Wednesday, January 03, 2007

Decoding the First 100 Hours

So much of politics is a matter of perception and expectations, so it's useful at this point to review the program offered by Rep. Pelosi before the election for the agenda of the first 100 hours of her Speakership:

1) Enact all 41 of the 9-11 Commission's Recommendations (scheduled for adoption Jan. 9)

2) Increase minimum wage--probably to $7.25 (scheduled for Jan. 10)

3) Remove existing restrictions on federal funding of embryonic stem cell research (scheduled for Jan. 11)

4) Permit (or require) the federal government to negotiate prescription drug price schedules with pharmaceutical companies (scheduled for Jan. 12)
5) Cut interest rates on federally guaranteed student loans "in half" (scheduled for Jan. 17)

6) "End subsidies for Big Oil and invest in renewable energy" (scheduled for Jan. 18)

It's hard to see how this can be done successfully.

To implement even a quarter of the 9-11 commission recommendations is going to require significant congressional hearings to clarify roles and responsibilities. Democrats on the Hill have made off-the-record comments within a month of their electoral victory distancing themselves from some of the Commission's recommendations. Even stifling all Republican input on the issues involved is not going to remove the real differences of opinion which exist even within the Democratic caucus on how these recommendations should be implemented. All that can reasonably expected for Jan. 9 is some sort of boilerplate endorsement of the findings of the 9-11 commission along with a vague pledge to implement its recommendations in due course. The actual jurisdictional bloodletting will necessarily be kicked down the road. So the 100 hours will begin with an act of theatre as opposed to actual legislative change.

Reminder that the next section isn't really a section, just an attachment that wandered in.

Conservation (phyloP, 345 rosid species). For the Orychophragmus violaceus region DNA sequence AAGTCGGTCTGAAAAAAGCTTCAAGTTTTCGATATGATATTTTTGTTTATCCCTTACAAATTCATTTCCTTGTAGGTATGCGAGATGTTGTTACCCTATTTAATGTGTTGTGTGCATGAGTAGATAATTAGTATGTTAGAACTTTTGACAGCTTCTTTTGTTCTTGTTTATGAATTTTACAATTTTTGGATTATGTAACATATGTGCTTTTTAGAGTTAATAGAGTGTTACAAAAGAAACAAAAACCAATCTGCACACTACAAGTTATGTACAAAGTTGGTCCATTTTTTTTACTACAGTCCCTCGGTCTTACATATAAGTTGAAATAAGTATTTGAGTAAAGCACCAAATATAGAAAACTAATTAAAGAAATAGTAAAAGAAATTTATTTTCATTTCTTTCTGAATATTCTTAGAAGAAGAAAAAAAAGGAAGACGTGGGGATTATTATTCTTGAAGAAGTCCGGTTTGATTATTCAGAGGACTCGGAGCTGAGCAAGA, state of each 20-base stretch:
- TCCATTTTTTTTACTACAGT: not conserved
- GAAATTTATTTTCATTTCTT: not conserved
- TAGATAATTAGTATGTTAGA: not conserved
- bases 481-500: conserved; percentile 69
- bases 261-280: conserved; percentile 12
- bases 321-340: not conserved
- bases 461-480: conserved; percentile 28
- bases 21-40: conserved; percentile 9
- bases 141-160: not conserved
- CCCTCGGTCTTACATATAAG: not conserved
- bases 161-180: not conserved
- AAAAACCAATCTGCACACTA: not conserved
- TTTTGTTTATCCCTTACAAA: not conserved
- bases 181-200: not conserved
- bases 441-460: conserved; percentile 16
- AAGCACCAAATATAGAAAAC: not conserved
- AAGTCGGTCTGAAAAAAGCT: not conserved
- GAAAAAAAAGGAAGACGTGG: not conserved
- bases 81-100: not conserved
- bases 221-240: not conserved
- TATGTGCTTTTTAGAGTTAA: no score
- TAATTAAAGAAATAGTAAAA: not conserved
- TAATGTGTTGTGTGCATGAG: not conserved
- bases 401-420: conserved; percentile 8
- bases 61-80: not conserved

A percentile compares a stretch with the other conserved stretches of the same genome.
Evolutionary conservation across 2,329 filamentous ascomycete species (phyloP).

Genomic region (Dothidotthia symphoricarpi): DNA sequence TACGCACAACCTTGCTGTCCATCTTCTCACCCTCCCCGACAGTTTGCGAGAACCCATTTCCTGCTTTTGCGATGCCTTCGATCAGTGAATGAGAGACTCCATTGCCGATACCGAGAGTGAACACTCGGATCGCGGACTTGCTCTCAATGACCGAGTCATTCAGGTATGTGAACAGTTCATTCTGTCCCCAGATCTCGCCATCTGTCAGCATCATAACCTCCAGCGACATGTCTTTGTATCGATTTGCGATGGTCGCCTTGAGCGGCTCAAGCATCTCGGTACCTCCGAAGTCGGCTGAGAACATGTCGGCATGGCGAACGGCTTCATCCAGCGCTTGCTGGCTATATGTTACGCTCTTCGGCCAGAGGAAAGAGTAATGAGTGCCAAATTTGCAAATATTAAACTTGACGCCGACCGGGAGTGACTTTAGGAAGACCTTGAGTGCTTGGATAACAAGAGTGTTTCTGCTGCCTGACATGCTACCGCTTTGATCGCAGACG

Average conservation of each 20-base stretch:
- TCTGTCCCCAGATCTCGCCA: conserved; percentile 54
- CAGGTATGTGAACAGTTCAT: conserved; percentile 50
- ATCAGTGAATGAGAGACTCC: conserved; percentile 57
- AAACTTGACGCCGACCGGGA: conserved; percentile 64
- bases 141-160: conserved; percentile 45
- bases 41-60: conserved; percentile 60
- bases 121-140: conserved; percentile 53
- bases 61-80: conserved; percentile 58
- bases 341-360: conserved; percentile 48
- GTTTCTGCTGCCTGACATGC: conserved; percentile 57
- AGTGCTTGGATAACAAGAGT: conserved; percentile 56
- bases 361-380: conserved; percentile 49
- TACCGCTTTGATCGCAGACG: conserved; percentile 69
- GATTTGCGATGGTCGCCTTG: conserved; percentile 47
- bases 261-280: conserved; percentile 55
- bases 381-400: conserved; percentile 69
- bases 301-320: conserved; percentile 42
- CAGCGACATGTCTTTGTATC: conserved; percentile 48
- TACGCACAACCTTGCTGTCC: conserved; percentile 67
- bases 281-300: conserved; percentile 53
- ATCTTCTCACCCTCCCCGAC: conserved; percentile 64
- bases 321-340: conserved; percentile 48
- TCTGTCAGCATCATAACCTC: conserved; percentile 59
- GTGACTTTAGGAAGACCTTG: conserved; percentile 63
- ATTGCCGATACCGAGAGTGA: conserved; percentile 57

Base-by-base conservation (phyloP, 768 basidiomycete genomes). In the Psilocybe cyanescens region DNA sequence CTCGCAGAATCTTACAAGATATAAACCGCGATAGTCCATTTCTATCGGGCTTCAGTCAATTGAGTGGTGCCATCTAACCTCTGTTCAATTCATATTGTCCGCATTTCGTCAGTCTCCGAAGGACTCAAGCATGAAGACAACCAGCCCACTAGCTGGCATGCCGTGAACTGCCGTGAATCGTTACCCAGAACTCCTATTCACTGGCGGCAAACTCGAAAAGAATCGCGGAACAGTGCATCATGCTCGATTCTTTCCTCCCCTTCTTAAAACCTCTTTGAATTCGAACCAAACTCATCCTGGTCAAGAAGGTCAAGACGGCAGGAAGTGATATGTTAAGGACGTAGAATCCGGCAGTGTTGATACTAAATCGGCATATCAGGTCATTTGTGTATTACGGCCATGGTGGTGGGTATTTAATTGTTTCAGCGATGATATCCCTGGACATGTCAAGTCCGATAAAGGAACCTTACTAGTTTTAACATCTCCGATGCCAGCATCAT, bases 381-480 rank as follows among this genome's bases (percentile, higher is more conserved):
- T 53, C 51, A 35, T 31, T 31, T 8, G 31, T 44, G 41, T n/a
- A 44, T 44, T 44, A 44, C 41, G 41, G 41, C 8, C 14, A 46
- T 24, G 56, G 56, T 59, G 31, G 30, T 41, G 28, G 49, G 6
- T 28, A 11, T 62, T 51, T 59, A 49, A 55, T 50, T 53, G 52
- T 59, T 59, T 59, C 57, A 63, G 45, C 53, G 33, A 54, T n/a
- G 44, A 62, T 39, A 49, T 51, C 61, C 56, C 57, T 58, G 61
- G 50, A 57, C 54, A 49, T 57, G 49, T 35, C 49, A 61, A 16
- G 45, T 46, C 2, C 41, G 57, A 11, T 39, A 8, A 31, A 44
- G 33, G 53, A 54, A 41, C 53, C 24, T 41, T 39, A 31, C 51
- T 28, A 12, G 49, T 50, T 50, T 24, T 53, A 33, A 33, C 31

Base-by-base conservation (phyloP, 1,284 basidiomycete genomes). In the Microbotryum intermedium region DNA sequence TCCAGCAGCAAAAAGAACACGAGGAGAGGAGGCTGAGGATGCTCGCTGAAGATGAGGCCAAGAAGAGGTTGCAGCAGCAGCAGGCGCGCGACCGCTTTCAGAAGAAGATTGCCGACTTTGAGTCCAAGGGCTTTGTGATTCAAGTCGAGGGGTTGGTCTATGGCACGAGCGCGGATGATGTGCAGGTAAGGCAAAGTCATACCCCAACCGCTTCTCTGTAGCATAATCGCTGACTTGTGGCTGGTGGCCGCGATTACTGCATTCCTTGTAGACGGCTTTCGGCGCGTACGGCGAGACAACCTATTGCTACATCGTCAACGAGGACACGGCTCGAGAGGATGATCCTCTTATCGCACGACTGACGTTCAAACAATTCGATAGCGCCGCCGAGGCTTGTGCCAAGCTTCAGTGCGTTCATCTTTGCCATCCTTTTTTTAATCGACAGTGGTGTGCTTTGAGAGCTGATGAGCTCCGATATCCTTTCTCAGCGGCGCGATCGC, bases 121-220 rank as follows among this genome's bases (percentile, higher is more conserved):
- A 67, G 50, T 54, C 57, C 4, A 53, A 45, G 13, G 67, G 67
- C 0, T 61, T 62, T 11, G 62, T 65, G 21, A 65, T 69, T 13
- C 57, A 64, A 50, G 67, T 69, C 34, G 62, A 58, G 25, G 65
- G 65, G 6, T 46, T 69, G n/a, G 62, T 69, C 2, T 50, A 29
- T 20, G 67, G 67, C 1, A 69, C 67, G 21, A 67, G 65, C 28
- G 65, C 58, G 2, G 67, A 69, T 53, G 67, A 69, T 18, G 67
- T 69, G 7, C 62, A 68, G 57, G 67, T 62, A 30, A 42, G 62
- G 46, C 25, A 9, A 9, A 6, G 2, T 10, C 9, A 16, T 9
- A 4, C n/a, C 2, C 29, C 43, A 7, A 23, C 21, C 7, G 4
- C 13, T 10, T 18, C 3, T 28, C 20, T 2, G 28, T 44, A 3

Day Two will offer an actual legislative accomplishment for the Democrats; most members of the House--Republican or Democratic--are already on record as voting for this raise, but the issue will not finally be resolved until the Senate weighs in with its version, which may very well include the same small business tax breaks which the Democrats found indigestible in October. The long-term consequence of this action will therefore remain to be seen, although the bill passed by the House on Jan. 10 will at least bear the hallmarks of actual legislation.

Day Three brings us the most arbitrary issue of the Democrats' 100-hour programme--one which has never reached statistical significance in any polling of Americans' concerns. Rep. Pelosi has expressed her hope to pass the abolition of restrictions on federal funding of embryonic stem cell research by veto-proof majority of 290 votes or more. Given that the recent House override attempt on the issue failed 235-193, it is difficult to see from where the additional votes are going to come. Since President Bush has already rejected such legislation repeatedly, it is hard to see what end this initiative serves, except, again, divisive theatre.

Day Four, and the last day of the Democrats first big week, will bring legislation to permit federal direct negotiations with pharmaceutical manufacturers. This in fact is likely to pass, and it's also likely to reach the President, but its long-term consequences are discounted by the Congressional Budget Office.

Day Five will bring legislation to lower interest rates on federal student loans. As Byron York of National Review pointed out, this runs smack into the Democrats' pledge of fiscal responsibility and embrace of pay-as-you-go budget accounting, so it's hard to see how this circle will be squared in the single day given over to it.

Day Six brings us the ritual denunciations of the unpopular oil companies, but what form the Democratic legislation will take is difficult to say, especially given the established tendency of oil-patch Democrats to prevent their regional economies from being targeted to win points for their coastal brethren. Rep. Dingell indicates that reforming oil drilling leases and incentives and establishing an alternative fuels fund is going to take significant fact-finding and numerous hearings, so again, the actual legislation for day six seems likely to be mostly pro-forma.

Coupled with the Democratic leadership's repeated undercutting of its own anti-corruption talking points in such matters as Rep. Jefferson's frozen assets and Abscam-tainted Rep. Murtha, it seems as though the new House leadership will struggle to reconcile its sweeping rhetoric with the political capital it is actually willing to spend to implement it.

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